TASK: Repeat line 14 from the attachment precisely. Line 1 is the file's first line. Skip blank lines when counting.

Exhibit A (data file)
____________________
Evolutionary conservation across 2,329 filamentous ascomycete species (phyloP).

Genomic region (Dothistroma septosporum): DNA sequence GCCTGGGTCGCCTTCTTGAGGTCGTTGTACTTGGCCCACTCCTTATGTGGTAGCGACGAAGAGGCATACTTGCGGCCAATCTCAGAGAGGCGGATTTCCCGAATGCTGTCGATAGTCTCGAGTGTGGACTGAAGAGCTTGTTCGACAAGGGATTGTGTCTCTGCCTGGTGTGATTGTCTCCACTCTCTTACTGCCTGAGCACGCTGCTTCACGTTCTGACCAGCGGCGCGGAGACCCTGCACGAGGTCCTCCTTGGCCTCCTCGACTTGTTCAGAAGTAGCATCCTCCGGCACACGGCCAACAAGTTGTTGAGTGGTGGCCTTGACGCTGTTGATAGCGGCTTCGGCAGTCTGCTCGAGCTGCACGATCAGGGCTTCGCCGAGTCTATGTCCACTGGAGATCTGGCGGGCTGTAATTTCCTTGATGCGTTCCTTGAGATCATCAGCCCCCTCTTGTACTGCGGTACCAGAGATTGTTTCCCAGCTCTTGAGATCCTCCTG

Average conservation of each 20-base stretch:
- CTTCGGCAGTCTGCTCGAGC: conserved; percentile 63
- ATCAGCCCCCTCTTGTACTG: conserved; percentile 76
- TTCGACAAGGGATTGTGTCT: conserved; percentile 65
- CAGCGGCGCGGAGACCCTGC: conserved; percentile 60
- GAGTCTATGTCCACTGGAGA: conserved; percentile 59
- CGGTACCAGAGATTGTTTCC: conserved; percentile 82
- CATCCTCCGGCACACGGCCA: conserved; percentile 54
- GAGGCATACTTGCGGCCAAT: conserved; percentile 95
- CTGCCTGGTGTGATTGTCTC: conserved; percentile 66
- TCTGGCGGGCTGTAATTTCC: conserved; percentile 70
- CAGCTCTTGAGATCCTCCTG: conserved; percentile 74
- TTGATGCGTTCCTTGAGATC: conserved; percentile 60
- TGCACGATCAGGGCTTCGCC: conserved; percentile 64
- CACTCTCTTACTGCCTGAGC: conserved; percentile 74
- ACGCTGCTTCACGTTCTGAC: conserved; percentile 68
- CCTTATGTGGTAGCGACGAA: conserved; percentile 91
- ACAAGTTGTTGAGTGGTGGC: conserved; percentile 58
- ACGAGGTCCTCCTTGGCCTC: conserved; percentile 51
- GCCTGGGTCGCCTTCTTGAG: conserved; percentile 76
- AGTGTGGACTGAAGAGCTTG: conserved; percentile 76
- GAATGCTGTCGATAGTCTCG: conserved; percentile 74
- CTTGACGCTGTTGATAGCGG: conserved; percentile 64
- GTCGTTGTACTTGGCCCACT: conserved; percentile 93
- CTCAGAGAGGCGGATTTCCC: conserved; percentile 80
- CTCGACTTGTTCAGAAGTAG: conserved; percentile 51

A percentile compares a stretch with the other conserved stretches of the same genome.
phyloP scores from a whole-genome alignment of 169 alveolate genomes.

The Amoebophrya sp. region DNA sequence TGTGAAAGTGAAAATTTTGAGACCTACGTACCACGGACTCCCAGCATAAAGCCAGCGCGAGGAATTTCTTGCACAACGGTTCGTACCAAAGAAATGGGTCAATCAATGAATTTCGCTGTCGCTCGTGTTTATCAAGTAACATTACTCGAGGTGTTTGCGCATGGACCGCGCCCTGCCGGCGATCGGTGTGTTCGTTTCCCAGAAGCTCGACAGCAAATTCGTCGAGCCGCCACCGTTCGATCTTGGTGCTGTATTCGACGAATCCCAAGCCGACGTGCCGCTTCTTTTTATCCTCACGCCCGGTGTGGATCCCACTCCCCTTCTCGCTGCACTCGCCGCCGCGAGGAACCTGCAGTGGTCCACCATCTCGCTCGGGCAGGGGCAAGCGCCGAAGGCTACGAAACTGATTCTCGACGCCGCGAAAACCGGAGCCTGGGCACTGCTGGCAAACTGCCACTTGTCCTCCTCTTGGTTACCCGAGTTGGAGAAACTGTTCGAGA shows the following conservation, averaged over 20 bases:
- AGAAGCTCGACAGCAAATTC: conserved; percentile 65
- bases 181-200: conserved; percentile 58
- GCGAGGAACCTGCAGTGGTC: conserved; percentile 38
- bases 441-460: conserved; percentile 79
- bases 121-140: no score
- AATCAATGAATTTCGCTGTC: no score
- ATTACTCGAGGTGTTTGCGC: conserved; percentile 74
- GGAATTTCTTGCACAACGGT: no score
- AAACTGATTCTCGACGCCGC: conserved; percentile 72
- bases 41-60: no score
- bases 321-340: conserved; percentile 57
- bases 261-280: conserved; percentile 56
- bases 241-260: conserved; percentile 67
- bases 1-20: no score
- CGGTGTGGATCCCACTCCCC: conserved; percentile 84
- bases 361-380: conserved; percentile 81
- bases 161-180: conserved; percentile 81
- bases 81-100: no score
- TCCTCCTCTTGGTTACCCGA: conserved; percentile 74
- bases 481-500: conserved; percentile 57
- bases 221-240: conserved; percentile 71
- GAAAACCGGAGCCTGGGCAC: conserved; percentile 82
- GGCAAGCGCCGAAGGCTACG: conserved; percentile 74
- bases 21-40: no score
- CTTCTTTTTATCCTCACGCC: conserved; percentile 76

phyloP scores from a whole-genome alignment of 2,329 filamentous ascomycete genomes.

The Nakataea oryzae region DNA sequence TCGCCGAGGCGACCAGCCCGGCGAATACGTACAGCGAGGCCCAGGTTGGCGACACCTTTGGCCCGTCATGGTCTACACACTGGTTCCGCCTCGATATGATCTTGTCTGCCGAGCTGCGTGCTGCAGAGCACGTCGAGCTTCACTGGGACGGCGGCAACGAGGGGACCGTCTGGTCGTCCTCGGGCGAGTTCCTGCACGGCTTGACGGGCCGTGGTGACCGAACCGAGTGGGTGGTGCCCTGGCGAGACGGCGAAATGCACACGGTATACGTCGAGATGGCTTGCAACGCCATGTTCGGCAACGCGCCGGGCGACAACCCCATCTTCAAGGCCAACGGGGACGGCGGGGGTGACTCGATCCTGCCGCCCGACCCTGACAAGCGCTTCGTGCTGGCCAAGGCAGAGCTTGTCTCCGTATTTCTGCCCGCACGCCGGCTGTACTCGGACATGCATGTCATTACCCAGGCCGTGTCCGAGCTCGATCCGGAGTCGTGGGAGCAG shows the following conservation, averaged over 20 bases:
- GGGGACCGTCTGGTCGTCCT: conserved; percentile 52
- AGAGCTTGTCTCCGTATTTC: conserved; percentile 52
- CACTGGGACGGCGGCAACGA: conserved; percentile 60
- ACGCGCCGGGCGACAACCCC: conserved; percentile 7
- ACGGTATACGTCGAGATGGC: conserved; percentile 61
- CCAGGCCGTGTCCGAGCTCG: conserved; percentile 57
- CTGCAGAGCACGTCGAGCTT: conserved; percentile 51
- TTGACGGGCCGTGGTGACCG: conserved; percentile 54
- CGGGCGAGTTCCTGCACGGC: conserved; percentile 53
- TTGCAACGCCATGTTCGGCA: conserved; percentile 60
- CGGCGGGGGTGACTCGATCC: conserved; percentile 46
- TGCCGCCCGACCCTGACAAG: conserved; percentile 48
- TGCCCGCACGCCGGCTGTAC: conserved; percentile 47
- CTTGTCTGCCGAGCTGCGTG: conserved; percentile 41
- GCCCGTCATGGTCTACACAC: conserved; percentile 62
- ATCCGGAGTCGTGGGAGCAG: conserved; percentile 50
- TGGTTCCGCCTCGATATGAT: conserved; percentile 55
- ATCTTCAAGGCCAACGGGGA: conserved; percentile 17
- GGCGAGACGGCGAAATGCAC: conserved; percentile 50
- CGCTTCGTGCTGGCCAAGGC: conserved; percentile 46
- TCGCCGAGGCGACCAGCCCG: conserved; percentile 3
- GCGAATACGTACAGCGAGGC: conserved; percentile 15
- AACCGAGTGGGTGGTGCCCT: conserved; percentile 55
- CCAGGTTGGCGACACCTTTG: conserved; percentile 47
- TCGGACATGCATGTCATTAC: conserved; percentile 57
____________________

- CAGCTCTTGAGATCCTCCTG: conserved; percentile 74